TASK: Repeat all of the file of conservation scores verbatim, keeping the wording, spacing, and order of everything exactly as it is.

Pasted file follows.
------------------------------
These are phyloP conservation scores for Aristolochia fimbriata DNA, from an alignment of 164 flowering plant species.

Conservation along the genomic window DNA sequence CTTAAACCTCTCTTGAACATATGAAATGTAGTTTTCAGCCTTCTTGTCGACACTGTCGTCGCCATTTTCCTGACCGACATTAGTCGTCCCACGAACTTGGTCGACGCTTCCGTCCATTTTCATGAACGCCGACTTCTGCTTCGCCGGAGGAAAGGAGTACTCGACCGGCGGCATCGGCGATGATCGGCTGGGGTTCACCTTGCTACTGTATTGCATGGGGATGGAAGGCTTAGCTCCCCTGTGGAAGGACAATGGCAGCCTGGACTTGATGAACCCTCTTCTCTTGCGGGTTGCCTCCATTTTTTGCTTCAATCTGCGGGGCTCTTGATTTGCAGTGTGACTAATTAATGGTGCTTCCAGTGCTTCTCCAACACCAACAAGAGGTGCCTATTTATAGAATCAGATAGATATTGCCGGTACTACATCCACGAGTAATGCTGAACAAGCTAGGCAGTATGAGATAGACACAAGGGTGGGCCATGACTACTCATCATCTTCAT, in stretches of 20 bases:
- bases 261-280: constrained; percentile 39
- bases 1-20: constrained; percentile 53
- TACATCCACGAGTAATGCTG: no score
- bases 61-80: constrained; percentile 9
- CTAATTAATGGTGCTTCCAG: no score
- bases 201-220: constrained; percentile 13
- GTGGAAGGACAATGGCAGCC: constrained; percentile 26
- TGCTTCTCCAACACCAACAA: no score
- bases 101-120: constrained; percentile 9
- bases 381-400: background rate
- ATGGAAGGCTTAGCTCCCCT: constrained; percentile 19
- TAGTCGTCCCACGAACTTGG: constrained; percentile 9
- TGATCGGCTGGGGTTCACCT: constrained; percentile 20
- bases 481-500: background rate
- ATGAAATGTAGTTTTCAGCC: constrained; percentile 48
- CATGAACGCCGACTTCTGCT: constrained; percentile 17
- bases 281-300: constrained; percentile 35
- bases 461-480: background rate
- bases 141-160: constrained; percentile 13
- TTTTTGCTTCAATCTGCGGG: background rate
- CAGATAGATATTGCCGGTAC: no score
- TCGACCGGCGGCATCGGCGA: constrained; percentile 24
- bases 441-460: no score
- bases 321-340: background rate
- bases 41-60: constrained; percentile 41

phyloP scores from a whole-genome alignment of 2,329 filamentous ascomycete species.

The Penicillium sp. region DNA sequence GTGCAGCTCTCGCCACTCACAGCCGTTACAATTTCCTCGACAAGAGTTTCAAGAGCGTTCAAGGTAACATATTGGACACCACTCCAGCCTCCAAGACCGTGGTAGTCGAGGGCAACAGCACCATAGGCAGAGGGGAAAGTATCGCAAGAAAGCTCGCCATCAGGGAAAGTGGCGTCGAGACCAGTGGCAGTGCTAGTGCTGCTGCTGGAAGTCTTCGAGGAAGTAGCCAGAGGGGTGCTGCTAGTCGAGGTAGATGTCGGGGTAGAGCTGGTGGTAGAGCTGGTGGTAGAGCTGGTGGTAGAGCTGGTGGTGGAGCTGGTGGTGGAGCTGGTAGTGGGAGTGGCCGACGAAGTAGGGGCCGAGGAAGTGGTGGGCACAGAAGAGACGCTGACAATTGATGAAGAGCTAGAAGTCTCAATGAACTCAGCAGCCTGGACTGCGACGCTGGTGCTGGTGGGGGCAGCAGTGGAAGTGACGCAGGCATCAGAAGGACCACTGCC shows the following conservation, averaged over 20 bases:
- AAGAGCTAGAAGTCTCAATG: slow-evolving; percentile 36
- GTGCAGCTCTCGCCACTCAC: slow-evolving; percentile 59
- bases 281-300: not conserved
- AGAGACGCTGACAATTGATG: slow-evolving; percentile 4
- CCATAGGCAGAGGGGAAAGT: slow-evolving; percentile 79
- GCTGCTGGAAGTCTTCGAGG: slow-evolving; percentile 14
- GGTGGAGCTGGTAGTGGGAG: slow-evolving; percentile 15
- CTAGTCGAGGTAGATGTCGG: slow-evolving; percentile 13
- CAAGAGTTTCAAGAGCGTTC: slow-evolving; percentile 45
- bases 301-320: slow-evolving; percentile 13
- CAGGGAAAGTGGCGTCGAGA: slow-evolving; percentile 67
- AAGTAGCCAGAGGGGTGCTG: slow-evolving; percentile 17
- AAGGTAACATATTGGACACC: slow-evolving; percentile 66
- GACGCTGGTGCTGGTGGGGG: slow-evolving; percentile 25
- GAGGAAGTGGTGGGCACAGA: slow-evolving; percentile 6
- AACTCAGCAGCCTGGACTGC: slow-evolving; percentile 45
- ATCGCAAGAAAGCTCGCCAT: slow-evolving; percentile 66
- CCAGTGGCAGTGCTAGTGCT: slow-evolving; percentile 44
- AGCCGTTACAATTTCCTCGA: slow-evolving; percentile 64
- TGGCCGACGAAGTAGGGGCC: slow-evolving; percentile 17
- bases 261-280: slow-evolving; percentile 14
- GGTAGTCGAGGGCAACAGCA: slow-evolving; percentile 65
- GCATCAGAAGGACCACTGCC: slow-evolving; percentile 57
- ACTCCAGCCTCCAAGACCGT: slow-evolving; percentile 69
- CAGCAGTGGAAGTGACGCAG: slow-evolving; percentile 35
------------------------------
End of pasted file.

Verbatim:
These are phyloP conservation scores for Aristolochia fimbriata DNA, from an alignment of 164 flowering plant species.

Conservation along the genomic window DNA sequence CTTAAACCTCTCTTGAACATATGAAATGTAGTTTTCAGCCTTCTTGTCGACACTGTCGTCGCCATTTTCCTGACCGACATTAGTCGTCCCACGAACTTGGTCGACGCTTCCGTCCATTTTCATGAACGCCGACTTCTGCTTCGCCGGAGGAAAGGAGTACTCGACCGGCGGCATCGGCGATGATCGGCTGGGGTTCACCTTGCTACTGTATTGCATGGGGATGGAAGGCTTAGCTCCCCTGTGGAAGGACAATGGCAGCCTGGACTTGATGAACCCTCTTCTCTTGCGGGTTGCCTCCATTTTTTGCTTCAATCTGCGGGGCTCTTGATTTGCAGTGTGACTAATTAATGGTGCTTCCAGTGCTTCTCCAACACCAACAAGAGGTGCCTATTTATAGAATCAGATAGATATTGCCGGTACTACATCCACGAGTAATGCTGAACAAGCTAGGCAGTATGAGATAGACACAAGGGTGGGCCATGACTACTCATCATCTTCAT, in stretches of 20 bases:
- bases 261-280: constrained; percentile 39
- bases 1-20: constrained; percentile 53
- TACATCCACGAGTAATGCTG: no score
- bases 61-80: constrained; percentile 9
- CTAATTAATGGTGCTTCCAG: no score
- bases 201-220: constrained; percentile 13
- GTGGAAGGACAATGGCAGCC: constrained; percentile 26
- TGCTTCTCCAACACCAACAA: no score
- bases 101-120: constrained; percentile 9
- bases 381-400: background rate
- ATGGAAGGCTTAGCTCCCCT: constrained; percentile 19
- TAGTCGTCCCACGAACTTGG: constrained; percentile 9
- TGATCGGCTGGGGTTCACCT: constrained; percentile 20
- bases 481-500: background rate
- ATGAAATGTAGTTTTCAGCC: constrained; percentile 48
- CATGAACGCCGACTTCTGCT: constrained; percentile 17
- bases 281-300: constrained; percentile 35
- bases 461-480: background rate
- bases 141-160: constrained; percentile 13
- TTTTTGCTTCAATCTGCGGG: background rate
- CAGATAGATATTGCCGGTAC: no score
- TCGACCGGCGGCATCGGCGA: constrained; percentile 24
- bases 441-460: no score
- bases 321-340: background rate
- bases 41-60: constrained; percentile 41

phyloP scores from a whole-genome alignment of 2,329 filamentous ascomycete species.

The Penicillium sp. region DNA sequence GTGCAGCTCTCGCCACTCACAGCCGTTACAATTTCCTCGACAAGAGTTTCAAGAGCGTTCAAGGTAACATATTGGACACCACTCCAGCCTCCAAGACCGTGGTAGTCGAGGGCAACAGCACCATAGGCAGAGGGGAAAGTATCGCAAGAAAGCTCGCCATCAGGGAAAGTGGCGTCGAGACCAGTGGCAGTGCTAGTGCTGCTGCTGGAAGTCTTCGAGGAAGTAGCCAGAGGGGTGCTGCTAGTCGAGGTAGATGTCGGGGTAGAGCTGGTGGTAGAGCTGGTGGTAGAGCTGGTGGTAGAGCTGGTGGTGGAGCTGGTGGTGGAGCTGGTAGTGGGAGTGGCCGACGAAGTAGGGGCCGAGGAAGTGGTGGGCACAGAAGAGACGCTGACAATTGATGAAGAGCTAGAAGTCTCAATGAACTCAGCAGCCTGGACTGCGACGCTGGTGCTGGTGGGGGCAGCAGTGGAAGTGACGCAGGCATCAGAAGGACCACTGCC shows the following conservation, averaged over 20 bases:
- AAGAGCTAGAAGTCTCAATG: slow-evolving; percentile 36
- GTGCAGCTCTCGCCACTCAC: slow-evolving; percentile 59
- bases 281-300: not conserved
- AGAGACGCTGACAATTGATG: slow-evolving; percentile 4
- CCATAGGCAGAGGGGAAAGT: slow-evolving; percentile 79
- GCTGCTGGAAGTCTTCGAGG: slow-evolving; percentile 14
- GGTGGAGCTGGTAGTGGGAG: slow-evolving; percentile 15
- CTAGTCGAGGTAGATGTCGG: slow-evolving; percentile 13
- CAAGAGTTTCAAGAGCGTTC: slow-evolving; percentile 45
- bases 301-320: slow-evolving; percentile 13
- CAGGGAAAGTGGCGTCGAGA: slow-evolving; percentile 67
- AAGTAGCCAGAGGGGTGCTG: slow-evolving; percentile 17
- AAGGTAACATATTGGACACC: slow-evolving; percentile 66
- GACGCTGGTGCTGGTGGGGG: slow-evolving; percentile 25
- GAGGAAGTGGTGGGCACAGA: slow-evolving; percentile 6
- AACTCAGCAGCCTGGACTGC: slow-evolving; percentile 45
- ATCGCAAGAAAGCTCGCCAT: slow-evolving; percentile 66
- CCAGTGGCAGTGCTAGTGCT: slow-evolving; percentile 44
- AGCCGTTACAATTTCCTCGA: slow-evolving; percentile 64
- TGGCCGACGAAGTAGGGGCC: slow-evolving; percentile 17
- bases 261-280: slow-evolving; percentile 14
- GGTAGTCGAGGGCAACAGCA: slow-evolving; percentile 65
- GCATCAGAAGGACCACTGCC: slow-evolving; percentile 57
- ACTCCAGCCTCCAAGACCGT: slow-evolving; percentile 69
- CAGCAGTGGAAGTGACGCAG: slow-evolving; percentile 35